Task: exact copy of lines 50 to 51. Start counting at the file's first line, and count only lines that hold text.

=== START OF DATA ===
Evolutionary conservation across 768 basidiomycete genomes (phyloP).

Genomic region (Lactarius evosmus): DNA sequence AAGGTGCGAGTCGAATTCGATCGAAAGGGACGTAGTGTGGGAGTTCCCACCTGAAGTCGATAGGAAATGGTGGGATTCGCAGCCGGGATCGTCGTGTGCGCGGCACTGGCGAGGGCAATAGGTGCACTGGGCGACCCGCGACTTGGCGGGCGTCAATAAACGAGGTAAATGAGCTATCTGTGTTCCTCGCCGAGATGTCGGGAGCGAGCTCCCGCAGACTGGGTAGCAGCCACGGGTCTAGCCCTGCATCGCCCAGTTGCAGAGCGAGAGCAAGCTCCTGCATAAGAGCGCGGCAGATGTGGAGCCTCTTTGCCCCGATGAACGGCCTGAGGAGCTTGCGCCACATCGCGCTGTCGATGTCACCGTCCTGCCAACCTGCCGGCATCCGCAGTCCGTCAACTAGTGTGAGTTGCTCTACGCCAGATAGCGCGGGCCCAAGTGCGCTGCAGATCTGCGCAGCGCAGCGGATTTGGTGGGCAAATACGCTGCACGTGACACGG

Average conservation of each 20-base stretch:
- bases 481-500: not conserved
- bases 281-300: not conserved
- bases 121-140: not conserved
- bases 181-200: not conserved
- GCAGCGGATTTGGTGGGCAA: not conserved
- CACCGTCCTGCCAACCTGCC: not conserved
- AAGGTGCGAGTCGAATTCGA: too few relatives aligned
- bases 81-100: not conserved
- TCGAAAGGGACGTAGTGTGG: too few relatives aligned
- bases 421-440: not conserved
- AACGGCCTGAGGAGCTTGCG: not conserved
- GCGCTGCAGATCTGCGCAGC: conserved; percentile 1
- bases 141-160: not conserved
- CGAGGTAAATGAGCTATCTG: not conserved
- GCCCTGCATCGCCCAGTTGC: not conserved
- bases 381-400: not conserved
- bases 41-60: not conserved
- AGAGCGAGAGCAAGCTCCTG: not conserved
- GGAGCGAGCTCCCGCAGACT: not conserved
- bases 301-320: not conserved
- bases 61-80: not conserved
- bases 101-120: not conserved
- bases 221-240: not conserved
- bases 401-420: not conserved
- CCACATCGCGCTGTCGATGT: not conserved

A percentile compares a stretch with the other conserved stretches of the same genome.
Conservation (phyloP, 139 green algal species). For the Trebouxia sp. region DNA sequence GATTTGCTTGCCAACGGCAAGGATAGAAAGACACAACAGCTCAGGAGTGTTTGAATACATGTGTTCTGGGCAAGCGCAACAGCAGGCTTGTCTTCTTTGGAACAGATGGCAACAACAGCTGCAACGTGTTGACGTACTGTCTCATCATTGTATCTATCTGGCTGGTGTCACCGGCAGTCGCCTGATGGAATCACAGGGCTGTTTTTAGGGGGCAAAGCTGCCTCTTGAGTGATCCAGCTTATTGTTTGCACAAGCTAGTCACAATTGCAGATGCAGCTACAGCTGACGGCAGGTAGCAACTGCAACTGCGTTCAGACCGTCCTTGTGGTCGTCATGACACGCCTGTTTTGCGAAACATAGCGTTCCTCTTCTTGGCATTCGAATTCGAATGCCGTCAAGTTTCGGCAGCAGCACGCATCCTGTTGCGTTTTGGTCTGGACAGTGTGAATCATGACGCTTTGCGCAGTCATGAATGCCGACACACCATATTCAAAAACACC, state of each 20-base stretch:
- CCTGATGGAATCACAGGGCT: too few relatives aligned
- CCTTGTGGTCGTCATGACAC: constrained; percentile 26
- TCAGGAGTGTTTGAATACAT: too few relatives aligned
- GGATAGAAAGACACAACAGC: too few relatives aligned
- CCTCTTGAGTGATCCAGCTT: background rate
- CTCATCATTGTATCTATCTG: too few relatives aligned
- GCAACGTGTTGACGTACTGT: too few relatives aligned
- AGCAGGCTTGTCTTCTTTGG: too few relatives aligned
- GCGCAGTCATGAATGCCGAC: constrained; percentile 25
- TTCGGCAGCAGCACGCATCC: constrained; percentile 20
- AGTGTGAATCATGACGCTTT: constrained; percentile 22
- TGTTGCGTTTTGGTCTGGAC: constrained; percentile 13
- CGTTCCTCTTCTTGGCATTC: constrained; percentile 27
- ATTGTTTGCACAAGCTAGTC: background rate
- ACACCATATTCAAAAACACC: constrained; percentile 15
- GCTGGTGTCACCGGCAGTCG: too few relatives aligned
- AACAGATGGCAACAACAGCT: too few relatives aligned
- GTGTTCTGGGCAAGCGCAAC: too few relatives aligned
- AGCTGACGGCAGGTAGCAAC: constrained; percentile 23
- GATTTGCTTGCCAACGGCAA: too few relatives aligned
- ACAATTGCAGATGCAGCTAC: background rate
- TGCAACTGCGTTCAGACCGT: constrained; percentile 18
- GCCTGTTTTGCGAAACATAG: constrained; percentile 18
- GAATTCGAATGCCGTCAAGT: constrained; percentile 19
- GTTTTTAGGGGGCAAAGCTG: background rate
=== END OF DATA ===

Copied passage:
- GATTTGCTTGCCAACGGCAA: too few relatives aligned
- ACAATTGCAGATGCAGCTAC: background rate